Millions of people visit Hollywood every year hoping to see a real movie or television production. Sure, you can go to the Universal Studios Tour, and it’s great fun, but it’s also contrived and carefully orchestrated to keep people herded the right way, so even though you do go through the Universal lot in the trams, the odds you will see a real production taking place are very small.
Likewise on the streets of Hollywood. I’m using “Hollywood” generically to mean the greater Los Angeles area as studios and television networks are spread about and few are actually in the city of Hollywood.
On the streets, if you’re generally touristing the area, it’s rare to come across a film production taking place. And if you do, as I did a couple times on Hollywood Boulevard (I think that film was Jimmy Hollywood, with Christian Slater – I was in the area for a writers conference), there’s no opportunity to interact or talk to the folks, as they’re busy working and are trying not to be a tourist attraction. In fact, they quite emphatically do not wish to be a tourist attraction and have hired assistants and guards to keep the tourists at bay.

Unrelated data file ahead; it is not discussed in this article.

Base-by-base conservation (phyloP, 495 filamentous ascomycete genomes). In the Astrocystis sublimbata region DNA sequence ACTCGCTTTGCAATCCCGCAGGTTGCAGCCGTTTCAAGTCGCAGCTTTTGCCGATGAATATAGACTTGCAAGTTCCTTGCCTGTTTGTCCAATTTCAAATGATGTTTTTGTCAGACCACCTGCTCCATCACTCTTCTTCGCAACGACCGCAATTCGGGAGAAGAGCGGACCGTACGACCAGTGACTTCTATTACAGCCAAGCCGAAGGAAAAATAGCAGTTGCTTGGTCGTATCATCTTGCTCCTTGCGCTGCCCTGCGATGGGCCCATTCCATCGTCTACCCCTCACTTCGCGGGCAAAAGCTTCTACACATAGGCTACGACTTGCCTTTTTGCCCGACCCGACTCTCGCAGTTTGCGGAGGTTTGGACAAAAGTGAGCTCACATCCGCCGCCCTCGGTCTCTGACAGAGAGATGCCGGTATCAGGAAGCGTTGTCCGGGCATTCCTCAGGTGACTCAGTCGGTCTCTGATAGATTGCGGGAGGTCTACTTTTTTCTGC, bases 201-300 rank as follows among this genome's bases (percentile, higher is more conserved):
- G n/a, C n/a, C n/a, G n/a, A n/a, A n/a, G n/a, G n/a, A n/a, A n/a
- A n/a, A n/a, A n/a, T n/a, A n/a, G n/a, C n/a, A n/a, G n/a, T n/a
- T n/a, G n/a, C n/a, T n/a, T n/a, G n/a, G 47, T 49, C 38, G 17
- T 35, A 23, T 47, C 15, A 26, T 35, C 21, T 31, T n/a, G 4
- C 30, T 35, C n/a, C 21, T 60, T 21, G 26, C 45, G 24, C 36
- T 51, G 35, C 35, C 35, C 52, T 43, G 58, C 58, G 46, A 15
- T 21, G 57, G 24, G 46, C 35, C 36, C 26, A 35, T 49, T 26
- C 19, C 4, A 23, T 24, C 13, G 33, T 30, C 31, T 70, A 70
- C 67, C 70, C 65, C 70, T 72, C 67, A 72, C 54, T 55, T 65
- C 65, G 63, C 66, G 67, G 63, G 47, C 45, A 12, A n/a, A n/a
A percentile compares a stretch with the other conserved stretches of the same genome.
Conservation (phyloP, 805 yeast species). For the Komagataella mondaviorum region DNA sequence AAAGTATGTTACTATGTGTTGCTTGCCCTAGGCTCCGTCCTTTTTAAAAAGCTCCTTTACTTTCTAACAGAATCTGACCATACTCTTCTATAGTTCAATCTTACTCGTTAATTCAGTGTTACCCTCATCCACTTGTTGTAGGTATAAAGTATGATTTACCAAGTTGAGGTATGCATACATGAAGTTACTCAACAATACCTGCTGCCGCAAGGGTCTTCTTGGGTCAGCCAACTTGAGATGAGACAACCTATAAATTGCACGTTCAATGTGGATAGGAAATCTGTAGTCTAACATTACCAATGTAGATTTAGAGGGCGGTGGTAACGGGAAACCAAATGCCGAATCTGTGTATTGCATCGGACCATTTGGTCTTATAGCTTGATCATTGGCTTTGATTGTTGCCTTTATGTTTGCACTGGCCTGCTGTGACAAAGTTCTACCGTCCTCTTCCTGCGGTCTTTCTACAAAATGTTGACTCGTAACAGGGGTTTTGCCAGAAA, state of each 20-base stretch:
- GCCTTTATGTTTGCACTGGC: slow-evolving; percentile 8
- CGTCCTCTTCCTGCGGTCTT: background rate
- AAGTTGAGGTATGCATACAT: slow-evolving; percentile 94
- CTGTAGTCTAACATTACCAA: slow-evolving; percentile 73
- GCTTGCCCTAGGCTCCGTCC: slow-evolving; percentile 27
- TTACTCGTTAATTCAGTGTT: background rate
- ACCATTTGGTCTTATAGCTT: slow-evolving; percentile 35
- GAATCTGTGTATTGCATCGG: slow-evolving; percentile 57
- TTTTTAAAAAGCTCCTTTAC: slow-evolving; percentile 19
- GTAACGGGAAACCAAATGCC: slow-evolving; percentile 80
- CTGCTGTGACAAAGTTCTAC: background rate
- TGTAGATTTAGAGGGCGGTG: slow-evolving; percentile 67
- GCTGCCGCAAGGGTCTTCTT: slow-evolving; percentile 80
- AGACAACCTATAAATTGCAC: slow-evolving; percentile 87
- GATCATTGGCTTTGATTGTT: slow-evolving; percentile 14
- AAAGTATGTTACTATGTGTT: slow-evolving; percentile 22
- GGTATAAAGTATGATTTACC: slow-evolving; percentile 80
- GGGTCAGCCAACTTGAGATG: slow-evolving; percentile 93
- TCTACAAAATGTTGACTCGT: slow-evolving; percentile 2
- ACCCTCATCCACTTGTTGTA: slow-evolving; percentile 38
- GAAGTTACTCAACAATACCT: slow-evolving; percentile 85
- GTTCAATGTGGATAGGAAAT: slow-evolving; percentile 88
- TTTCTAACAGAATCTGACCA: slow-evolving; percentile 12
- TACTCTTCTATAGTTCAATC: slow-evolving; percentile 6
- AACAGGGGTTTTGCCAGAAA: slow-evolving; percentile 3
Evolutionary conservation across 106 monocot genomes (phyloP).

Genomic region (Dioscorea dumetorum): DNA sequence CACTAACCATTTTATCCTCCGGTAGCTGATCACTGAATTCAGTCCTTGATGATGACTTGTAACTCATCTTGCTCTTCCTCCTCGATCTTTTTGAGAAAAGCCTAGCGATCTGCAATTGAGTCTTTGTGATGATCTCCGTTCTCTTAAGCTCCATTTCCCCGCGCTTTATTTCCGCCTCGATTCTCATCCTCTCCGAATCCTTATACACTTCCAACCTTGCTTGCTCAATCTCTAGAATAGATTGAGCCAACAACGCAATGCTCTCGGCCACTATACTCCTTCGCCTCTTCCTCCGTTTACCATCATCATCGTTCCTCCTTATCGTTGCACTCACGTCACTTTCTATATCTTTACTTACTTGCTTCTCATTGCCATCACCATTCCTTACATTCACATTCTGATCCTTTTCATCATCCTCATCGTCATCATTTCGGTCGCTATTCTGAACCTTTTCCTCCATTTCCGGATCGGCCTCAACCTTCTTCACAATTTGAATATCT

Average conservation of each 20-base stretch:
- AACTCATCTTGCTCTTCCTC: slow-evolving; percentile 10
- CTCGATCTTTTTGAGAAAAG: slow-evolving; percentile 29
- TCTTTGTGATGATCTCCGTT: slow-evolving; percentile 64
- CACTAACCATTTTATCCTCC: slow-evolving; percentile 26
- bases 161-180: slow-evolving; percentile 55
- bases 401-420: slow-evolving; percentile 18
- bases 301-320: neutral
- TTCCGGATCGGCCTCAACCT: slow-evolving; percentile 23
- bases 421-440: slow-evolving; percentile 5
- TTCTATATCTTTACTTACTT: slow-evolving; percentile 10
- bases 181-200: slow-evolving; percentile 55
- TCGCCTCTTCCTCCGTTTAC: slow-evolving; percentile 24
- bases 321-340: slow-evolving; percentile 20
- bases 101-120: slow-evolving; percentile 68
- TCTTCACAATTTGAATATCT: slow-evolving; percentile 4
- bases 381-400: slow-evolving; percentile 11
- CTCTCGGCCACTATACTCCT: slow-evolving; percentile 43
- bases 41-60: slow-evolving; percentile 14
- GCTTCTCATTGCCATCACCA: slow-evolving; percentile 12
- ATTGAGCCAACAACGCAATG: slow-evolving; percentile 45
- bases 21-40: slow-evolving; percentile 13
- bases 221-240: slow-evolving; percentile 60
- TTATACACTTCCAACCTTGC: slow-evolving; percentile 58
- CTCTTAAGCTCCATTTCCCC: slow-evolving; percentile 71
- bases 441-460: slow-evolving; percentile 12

So, given all that, I actually became the tourist attraction one day. It was in film school. We were doing a remote shoot on some random street somewhere. There were mannequins in a store-front window we wanted to get in the background of a scene. When you picture our film equipment and crew, take what you see of a professional crew and just downsize it a touch. We shot 16mm film versus a movie production shooting 35mm. A documentary film crew would have been shooting with exactly our equipment, however, as it was all professional film gear, just not “major motion picture” format. And in crew numbers, we had somewhat fewer; three or four of us, plus our actor.
There we are, setting up our shot, when some tourists from somewhere in the Midwest came upon us. They were quite excited to see a real movie production and wanted to take photos of us, of them, and of them with our cameras and equipment.
We weren’t annoyed at all, more amused, really. They were delightful, friendly people. We explained we were a student film crew, not a real movie studio crew. They didn’t care about that, they said, it was exciting to see any film production in action.
Photos were taken. We posed. They posed. They posed with our cameras and lighting equipment and we took photos of them on their camera. And they happily went on their way.
The end of the tale is this. Somewhere, in someone’s photo album, are photos of me on a film shoot labeled as someone’s encounter with Hollywood.